Friday, June 24, 2011

something always happens

As an art history grad, I can make an academic argument on the merits of almost any school of art but deciding what work I bring home to my space is a much more instinctive and emotional process.   I have a particular fondness for pieces that elevate the every day as subjects. Add in a playfulness with colour, technique and media along with a dash of dreamlike nostalgia and I will be hooked.  So it's no wonder that it was love at first sight when I first saw the work of Stephen Williams a few years ago at Ingrid Muellers Art + Concepts.

Big Band

I am not alone.  He's the kind of painter who seems to inspire a sort of breathless devotion. On the eve of his latest show, I was chatting with a friend who was excitedly telling me about her latest purchase.  There's something about his energy and lightness that makes you want to surround yourself with his pieces.

Atlantic Puffins
Winner of the 2001 Fred Ross Prize for emerging artist and in 2009 winner of a province wide competition for emerging artists, Stephen is still remarkably young.  He's also remarkably self-assured about his work, in who he is and what he thinks his art should be: "Personally I have always refrained from complicated themes."  Which may, in fact, be one of the gutsiest statements one can make in the art world.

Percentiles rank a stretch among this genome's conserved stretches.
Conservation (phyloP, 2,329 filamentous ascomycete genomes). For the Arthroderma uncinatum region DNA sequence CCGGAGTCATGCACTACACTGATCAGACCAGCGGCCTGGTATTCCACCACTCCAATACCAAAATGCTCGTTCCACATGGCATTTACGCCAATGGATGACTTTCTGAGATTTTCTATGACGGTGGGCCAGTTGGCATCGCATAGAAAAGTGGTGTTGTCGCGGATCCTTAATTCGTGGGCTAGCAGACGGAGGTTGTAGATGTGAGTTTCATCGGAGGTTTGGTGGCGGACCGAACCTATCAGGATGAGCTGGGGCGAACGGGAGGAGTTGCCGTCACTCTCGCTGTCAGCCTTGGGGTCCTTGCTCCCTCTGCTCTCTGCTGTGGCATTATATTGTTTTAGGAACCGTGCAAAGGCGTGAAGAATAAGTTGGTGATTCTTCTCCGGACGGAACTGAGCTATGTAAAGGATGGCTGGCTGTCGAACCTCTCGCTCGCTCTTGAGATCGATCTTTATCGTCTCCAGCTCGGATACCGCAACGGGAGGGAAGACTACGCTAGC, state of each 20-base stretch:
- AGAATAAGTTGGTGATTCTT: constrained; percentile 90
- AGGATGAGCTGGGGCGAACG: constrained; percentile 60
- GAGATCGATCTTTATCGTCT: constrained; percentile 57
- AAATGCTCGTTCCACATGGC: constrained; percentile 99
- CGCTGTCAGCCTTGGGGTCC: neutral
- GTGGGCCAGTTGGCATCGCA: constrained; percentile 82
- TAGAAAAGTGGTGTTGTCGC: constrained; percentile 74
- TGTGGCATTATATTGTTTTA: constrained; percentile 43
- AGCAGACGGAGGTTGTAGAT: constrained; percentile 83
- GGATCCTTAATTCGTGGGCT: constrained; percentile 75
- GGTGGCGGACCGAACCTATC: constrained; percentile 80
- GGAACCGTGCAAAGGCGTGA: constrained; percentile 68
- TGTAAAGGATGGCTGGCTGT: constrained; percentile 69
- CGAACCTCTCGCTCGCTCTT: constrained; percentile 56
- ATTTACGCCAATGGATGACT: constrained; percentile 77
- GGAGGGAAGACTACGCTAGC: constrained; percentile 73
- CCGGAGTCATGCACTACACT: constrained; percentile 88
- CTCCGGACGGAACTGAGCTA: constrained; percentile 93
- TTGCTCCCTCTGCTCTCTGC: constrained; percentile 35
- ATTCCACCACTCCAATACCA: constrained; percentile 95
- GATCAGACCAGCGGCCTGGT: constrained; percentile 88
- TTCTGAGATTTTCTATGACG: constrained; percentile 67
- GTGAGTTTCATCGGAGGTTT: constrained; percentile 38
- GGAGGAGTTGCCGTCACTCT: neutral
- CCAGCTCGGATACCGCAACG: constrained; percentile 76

Rockwell's Greyhound

Hampton Courthous

The Burns Backyard
His latest show Something Always Happens shows an artist who continues to mature and develop while staying true to the elements that make his work instantly recognizable.

A Day at the Beach

"This body of paintings and drawings completed within the past five months reflects my place in life.  Many of those portrayed are either relatives or otherwise significant in my day to day activities, while some (strangers from found imagery) simply appeal to my mood.  I try to keep my materials simple, which reinforces the sense of ease and enjoyment I get from creating these pieces."   Stephen Williams

Country Fair
At a time where personalities often dwarf actual art and a desire to shock has become commonplace, a nice young man promoting a 'sense of ease and enjoyment' in art may be the freshest thing out there.

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